* Washington State had no problem with Arizona State, jumping out to a 28-0 lead and cruising to a 34-21 win that dropped the Sun Devils to 5-3. Arizona State coach Herm Edwards took full responsibility for the loss afterward and — oh, no, that’s actually not what happened at all.

* In Arizona’s last 16 games, it has scored more than 28 just twice. The first time was last year’s opener against USC. The second time was Saturday — against USC. Sure, the Trojans won 41-34, but the 466 yards of offense was the Wildcats’ most in two years. USC might want to fire Clay Helton again, just to be safe.

Heisman Five

Kenny Pickett’s Heisman candidacy took a hit as Pitt was upset by Miami. Never mind that Pickett has 901 yards and nine TD passes in Pitt’s two losses. Syracuse’s Sean Tucker, Oklahoma’s Caleb Williams and Cincinnati’s Desmond Ridder all made emphatic statements Saturday, too. Yet none of them make our top five for Week 9.

1. Georgia DT Jordan Davis

Entering Saturday’s game against Florida, Georgia’s defense was allowing just 2.66 yards-per-play against other Power 5 teams when Davis was on the field — nearly a yard-and-a-half better than any other defense. So what happened against the Gators, who arrived as easily the biggest test of the year for Davis and the Dawgs’ D? A garbage-time TD was Florida’s only score. UGA’s defense scored a TD and set up two more. Davis finished with just a half-sack and a QB hurry, but that’s beside the point. He’s the engine that makes the whole thing go, and he’s been the best player in college football this season.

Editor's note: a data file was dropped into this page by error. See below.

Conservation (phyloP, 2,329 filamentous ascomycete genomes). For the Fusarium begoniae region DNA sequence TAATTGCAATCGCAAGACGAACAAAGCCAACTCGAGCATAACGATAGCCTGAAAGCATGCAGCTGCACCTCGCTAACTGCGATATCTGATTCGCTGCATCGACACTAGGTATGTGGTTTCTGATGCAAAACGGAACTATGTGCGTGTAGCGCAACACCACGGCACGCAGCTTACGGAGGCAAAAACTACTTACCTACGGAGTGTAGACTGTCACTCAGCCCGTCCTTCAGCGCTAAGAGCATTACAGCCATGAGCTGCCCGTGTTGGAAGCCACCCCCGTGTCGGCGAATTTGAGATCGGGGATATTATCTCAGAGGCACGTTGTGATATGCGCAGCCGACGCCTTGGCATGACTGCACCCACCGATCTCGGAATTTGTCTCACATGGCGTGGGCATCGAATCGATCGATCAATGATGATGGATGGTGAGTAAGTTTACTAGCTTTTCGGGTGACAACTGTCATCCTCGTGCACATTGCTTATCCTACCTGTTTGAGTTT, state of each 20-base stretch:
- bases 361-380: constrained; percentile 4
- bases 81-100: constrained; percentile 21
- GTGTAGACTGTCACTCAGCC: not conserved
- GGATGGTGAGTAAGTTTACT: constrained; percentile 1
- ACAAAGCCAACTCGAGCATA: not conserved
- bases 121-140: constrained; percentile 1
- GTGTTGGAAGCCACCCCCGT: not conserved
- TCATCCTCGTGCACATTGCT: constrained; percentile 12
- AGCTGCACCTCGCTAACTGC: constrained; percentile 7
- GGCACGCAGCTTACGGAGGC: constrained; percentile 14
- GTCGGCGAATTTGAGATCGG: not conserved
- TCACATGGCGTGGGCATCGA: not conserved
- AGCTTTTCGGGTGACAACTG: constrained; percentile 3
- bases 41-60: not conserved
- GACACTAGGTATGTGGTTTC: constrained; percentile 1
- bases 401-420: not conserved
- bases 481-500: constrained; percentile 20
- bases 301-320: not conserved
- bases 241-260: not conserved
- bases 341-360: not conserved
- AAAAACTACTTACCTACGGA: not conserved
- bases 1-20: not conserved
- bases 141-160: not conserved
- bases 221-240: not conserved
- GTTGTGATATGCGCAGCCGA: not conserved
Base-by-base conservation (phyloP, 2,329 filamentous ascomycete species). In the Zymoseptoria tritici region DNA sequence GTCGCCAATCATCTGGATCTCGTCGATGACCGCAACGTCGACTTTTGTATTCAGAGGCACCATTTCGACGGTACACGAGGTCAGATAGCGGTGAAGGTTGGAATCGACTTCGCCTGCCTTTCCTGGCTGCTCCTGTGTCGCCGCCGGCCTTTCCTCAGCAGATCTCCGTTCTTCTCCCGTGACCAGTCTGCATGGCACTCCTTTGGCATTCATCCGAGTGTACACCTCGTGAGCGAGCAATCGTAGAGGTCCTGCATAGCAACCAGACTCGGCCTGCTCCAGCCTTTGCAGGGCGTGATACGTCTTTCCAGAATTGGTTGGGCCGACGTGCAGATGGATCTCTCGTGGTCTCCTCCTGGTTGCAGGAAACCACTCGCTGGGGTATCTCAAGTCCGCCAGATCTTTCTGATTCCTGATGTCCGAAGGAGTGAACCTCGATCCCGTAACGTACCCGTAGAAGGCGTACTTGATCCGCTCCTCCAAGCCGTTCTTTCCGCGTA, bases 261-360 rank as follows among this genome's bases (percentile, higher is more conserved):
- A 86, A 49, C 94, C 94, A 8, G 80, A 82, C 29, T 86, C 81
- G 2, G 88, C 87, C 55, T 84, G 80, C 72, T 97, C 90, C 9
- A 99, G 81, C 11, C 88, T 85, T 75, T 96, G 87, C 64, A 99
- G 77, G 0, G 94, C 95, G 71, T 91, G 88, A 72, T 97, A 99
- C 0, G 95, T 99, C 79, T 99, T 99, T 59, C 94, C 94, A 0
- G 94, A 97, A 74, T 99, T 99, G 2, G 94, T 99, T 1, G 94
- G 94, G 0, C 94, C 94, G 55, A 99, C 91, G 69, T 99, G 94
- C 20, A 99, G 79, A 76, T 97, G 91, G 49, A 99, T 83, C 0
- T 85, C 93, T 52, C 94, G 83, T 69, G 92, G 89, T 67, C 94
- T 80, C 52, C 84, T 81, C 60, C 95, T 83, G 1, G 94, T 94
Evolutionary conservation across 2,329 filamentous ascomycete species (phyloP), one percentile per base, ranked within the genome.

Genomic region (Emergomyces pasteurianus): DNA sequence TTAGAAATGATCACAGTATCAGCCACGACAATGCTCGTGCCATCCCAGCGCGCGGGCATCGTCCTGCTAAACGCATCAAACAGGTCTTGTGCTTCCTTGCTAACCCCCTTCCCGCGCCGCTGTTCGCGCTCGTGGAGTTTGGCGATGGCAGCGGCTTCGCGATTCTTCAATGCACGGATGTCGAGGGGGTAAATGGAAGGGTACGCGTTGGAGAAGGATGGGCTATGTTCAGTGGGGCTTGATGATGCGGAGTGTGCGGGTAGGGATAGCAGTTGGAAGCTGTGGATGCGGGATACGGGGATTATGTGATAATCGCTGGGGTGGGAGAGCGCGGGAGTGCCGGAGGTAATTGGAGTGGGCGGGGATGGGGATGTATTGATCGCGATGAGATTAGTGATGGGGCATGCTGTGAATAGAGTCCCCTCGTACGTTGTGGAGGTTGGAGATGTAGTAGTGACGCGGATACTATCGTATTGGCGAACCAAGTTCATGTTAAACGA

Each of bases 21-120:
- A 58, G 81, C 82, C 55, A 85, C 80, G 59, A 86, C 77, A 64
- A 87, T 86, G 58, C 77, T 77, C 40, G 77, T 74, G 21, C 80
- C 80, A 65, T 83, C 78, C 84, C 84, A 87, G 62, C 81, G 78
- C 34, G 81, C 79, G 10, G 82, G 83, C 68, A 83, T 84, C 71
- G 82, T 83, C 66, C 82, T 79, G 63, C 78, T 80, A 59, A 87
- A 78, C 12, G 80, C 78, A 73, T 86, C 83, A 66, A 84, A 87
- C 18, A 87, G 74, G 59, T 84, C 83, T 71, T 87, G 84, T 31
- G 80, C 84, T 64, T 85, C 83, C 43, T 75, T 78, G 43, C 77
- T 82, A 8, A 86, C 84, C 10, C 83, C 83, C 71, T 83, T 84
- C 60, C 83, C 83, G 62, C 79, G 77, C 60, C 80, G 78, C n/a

2. Michigan State RB Kenneth Walker III

After a quiet week against Indiana in his last outing, Walker’s Heisman hype dimmed a tad. That won’t be a problem anymore. In Michigan State’s biggest win of the season, Walker nearly single-handedly kept Sparty undefeated, rushing for 197 yards and five touchdowns. Walker is the first player with five or more rushing TDs against a top-10 opponent since 2001. He’s topped 200 scrimmage yards three times this season.